That first vocal number belongs to the noble title character’s grumpy manservant (here named Leporello), a stock opera buffa type always sung by a bass. Its opening march-like ritornello sketches his impatient pacing and stamping as he awaits the return of his master. Its diminutive “rondo” form (ABCB) with refrain, permits the repetition of Leporello’s envious line, “I’d like to be the master for a change,” with its reminder of all the licenses and privileges that Don Giovanni enjoys—and abuses. Just as in the overture, the last cadence of the vocal melody is trumped by a modulation. That modulation, from F major to B-flat major, casts Leporello’s whole song in retrospect as a sort of upbeat in the dominant to the first bit of kinetic action, corresponding to Don Giovanni’s entrance, pursued by the enraged Donna Anna, the lady with whom he has been keeping company while his servant had been outside, stewing.

The three characters now on stage sing a tense trio in B-flat major, Donna Anna accusing the Don of attempted rape and calling for help, the Don attempting to flee, and Leporello cowering off to one side. This little number, too, fails to make complete closure: tremolando violins intrude upon its final cadence, and a bass figure introduces an incongruous F-sharp to coincide with the entrance of the Commander, Donna Anna’s father, in response to her screams. That F-sharp, a leading tone, wrenches the tonality into an unstable G minor, the relative minor of the previous key, for another trio, much shorter than the one preceding, in which the two noblemen exchange threats and Leporello continues his horrified commentary from his hiding place.

The final cadence of the male trio is on D minor, a significant key that had already served for the menacing slow introduction to the overture. The men draw swords and fight to the strains of an orchestral passage making frantic modulations around the circle of fifths, but ending on a diminished-seventh chord that coincides with Don Giovanni’s fatal thrust. The tempo now changes radically as the Commander, mortally wounded, falters and dies, while Don Giovanni gloats and Leporello panics, all in the remote key of F minor—remote, that is, in terms of the immediately preceding music, but coming full circle with respect to the opening of the introduzione, which had begun with Leporello’s pouting song in F major.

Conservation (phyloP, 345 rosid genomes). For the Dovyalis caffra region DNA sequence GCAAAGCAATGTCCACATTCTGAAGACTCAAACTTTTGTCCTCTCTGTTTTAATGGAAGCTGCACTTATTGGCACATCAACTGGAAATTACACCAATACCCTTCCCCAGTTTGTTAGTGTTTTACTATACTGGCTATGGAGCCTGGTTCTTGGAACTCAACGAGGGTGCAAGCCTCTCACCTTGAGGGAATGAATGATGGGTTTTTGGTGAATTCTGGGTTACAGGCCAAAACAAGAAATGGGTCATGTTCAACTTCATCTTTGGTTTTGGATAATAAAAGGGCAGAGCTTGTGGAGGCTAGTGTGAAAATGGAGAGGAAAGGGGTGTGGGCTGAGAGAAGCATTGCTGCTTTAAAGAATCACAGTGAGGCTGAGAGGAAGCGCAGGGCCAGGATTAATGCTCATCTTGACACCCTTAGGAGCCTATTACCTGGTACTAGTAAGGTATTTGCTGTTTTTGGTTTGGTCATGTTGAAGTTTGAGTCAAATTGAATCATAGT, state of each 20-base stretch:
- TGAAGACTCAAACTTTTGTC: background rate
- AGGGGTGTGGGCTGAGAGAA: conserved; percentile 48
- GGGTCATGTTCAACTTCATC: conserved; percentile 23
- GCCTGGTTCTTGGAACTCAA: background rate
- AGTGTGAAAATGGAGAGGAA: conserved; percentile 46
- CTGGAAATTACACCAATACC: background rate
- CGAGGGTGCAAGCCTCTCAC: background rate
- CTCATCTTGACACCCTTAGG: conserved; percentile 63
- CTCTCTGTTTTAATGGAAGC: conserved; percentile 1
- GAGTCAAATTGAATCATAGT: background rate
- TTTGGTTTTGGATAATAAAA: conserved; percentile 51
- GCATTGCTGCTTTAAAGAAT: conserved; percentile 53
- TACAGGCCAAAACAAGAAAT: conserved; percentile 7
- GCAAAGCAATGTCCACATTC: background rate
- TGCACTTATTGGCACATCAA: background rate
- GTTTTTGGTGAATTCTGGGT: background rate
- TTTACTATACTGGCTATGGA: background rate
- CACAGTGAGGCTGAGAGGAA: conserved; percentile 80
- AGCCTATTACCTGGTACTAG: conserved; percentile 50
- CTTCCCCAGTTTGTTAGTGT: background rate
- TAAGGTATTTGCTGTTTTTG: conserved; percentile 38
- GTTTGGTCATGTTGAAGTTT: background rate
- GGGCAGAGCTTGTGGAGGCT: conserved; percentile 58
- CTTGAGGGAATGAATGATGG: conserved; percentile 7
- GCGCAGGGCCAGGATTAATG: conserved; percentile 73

Not even this ending section of the introduzione, though, makes a full cadence. The last dominant chord peters out into its dominant, the harpsichord takes over, and only now do we hear the first recitatives, inaugurating the “normal” succession of recitative and fully elaborated aria. In the space of less than two hundred measures, lasting only a few minutes, we have met four characters, witnessed an attempted arrest and a murder, and been through a veritable tonal whirlwind. This kind of uninterrupted action music seemed to eighteenth-century listeners to reproduce the rhythms and the passions of life itself. Its sustained dramatic pressure was unprecedented.

But now things settle down into a more orderly (that is, a more obviously contrived) rhythm, as the traditional farcical plot takes over. A series of closed numbers, linked by recitatives, ensues. Don Giovanni and Leporello scurry off and Donna Anna returns, accompanied by her fiancé, Don Ottavio. They vow revenge in passionate duet. Don Giovanni and Leporello regroup in another part of town, where they come upon and observe Donna Elvira, an old flame of the Don’s traveling incognito. She is the opera’s mezzo carattere role. Her raillery at her betrayer is cast in a coloratura aria reminiscent of the opera seria, while their mock-sympathetic asides are of the purest buffo manner. When Don Giovanni approaches her with an eye toward conquest, she hurls abuse at him. He withdraws, leaving her alone with Leporello, who “consoles” her with a leering “catalogue aria” listing all the Don’s conquests (640 in Italy, 230 in Germany, 100 in France, 91 in Turkey, but in Spain 1003).